On March 20th, KidsVoice staff attorney Tom Welshonce along with a representative from tax firm HBK presented an informative Tax Clinic to the 412 Youth Zone.
The clinic covered tax basics such as who must file, what counts as income, when you should file as a dependent versus when you should claim yourself, and the difference between deductions and credits. They also covered topics specific to the needs of the former foster youth who frequent the 412 Youth Zone:
- How to Spot Fraud
Be wary of calls from people claiming to be from the IRS, especially if they ask for personal information or demand money immediately. The IRS primarily communicates through the mail. IRS agents will not call a taxpayer and ask for his or her personal information.
If a return is rejected because the social security number has already been filed, this can be a sign that someone has used that number to file a fraudulent return. The best way to solve this problem is to call the IRS to let them know that a return has incorrectly been filed under that SSN and they will issue the taxpayer a PIN and direct them to file a paper form.
- Missing W2s
Because former foster youth often rely on several temporary jobs to make ends meet and often have several temporary living arrangements, it’s not uncommon for them to have 3 or 4 different addresses in a year, if they have any at all. This was the case with one youth, who had worked several temporary jobs and could only locate one of his four W2s because, presumably, the others had gone to previous addresses. W2s need to be reissued by the employer.
- Self-dependence and Claiming Other Dependents
Sometimes it can be tricky to identify whether to claim oneself as a dependent. Other times, it can be tricky to figure out which parent, if the parents live apart, should claim a child as a dependent. This all becomes even more complicated when one or both of those parents is involved in the foster care or juvenile justice system.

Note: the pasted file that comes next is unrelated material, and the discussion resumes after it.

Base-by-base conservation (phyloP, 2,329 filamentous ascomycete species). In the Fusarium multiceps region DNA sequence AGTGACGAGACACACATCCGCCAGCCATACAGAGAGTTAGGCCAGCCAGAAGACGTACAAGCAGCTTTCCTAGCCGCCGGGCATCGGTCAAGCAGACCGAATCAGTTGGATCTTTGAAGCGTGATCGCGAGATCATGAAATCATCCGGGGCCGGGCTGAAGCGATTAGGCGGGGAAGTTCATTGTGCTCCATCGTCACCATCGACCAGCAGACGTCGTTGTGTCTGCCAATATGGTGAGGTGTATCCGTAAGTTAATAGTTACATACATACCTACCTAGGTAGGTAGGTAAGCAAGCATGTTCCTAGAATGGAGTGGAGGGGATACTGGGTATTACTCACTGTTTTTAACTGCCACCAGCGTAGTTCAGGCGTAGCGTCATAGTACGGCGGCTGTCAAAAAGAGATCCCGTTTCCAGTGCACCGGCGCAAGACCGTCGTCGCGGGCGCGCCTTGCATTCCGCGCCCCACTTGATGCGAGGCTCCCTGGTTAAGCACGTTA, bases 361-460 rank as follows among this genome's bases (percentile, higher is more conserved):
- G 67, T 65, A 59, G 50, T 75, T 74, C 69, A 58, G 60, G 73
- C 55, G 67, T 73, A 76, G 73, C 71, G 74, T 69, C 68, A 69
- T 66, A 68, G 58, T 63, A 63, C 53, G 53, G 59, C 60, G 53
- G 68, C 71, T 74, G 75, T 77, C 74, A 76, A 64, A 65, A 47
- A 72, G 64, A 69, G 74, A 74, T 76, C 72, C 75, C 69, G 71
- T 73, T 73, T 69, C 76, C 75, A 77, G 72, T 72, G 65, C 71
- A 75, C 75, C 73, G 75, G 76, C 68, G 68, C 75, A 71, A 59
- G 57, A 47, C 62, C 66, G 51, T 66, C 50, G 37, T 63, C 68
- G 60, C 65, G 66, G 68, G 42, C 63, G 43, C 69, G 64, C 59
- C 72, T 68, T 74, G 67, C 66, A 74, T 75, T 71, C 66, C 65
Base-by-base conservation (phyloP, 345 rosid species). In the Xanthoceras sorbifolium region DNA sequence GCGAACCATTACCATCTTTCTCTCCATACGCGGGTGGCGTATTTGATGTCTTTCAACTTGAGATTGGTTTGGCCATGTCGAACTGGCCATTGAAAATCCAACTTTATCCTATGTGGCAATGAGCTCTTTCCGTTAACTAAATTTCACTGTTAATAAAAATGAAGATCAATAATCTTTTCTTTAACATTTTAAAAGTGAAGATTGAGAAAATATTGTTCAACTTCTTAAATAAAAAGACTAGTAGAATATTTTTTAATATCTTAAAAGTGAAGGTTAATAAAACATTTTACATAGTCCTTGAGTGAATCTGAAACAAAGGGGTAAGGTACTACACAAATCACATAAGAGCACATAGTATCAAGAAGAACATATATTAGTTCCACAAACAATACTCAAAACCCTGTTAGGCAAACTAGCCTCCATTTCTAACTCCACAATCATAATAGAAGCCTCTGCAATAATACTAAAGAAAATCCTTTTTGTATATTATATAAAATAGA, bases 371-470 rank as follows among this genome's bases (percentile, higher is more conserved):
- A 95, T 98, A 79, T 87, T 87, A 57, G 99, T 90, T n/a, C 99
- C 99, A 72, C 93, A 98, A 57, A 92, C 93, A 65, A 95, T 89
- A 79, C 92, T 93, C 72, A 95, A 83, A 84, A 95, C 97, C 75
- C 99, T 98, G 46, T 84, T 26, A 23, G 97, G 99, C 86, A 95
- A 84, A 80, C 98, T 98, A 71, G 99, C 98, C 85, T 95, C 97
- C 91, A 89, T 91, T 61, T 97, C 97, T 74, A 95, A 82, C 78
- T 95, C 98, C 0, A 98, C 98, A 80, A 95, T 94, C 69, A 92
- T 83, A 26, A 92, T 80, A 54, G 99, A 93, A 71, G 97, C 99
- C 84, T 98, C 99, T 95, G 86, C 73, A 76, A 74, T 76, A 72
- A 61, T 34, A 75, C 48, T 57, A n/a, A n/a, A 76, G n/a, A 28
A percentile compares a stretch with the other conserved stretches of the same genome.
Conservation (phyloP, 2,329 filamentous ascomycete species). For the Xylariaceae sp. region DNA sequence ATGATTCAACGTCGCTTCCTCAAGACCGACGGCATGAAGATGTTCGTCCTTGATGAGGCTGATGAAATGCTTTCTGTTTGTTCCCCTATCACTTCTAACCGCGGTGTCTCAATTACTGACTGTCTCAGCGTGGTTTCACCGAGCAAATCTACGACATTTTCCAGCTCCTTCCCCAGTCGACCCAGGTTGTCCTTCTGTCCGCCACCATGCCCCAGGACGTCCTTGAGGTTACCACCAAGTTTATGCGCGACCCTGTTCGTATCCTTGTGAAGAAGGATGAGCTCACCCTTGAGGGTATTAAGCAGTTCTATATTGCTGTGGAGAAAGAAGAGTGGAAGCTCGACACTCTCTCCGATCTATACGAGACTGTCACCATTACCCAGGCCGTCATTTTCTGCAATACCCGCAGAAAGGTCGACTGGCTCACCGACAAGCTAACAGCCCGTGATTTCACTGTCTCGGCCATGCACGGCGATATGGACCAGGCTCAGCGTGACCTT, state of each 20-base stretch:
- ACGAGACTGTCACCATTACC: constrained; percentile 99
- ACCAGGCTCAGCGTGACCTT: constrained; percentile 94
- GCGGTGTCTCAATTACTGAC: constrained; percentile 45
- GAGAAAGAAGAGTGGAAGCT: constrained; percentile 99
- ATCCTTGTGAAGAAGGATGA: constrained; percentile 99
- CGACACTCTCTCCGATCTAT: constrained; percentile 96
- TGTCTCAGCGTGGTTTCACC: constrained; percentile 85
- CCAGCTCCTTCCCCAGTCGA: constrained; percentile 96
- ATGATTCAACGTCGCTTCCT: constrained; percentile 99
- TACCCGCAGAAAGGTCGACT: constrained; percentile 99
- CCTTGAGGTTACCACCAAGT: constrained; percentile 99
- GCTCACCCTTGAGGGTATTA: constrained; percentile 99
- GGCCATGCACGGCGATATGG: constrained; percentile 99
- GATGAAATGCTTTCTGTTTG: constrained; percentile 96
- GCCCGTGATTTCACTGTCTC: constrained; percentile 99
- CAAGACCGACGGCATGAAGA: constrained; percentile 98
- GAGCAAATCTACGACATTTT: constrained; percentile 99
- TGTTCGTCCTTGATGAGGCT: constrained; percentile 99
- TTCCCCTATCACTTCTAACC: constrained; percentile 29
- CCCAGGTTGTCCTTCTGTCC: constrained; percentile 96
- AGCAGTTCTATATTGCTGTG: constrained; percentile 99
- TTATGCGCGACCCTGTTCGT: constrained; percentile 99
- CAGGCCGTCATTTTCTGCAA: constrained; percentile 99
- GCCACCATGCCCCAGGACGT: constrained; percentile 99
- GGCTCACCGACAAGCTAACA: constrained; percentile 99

A rejected return, as mentioned above under the “Fraud” section, could be as simple as an estranged parent claiming their child, a foster youth, as a dependent even though the child has not lived at home in years. This might go unnoticed until the first year that a youth files his or her own taxes. As with the case of a fraudulent return being filed, the youth should contact the IRS for the best solution to their unique situation.
- The American Opportunity Credit
The American Opportunity Credit can reduce the amount of income tax a person is required to pay by up to $2,500 for qualifying educational expenses. Youth who are enrolled in post-secondary education almost certainly qualify for this credit. See the IRS.gov website for qualifying expenses and other terms for the credit.
We are thankful that HBK was able to lend their expertise to answer questions the youth had regarding their own circumstances. It was great to be able to give them straightforward answers on the spot as well as clear guidance as to the specific steps they can take. We are especially appreciative of the fact that this is crunch time for accountants and HBK made the conscious decision to make time for these kids.
Every Thursday, KidsVoice sends a representative to the 412 Youth Zone, who is happy to answer questions the youth have regarding taxes, social security, disability, record expungement, and much more.
To find volunteer tax assistance programs near you contact 2-1-1. If you’re interested in learning more about our community partner, HBK, check out their website http://www.hbkcpa.com/. Income Tax Returns are due Monday, April 18th this year.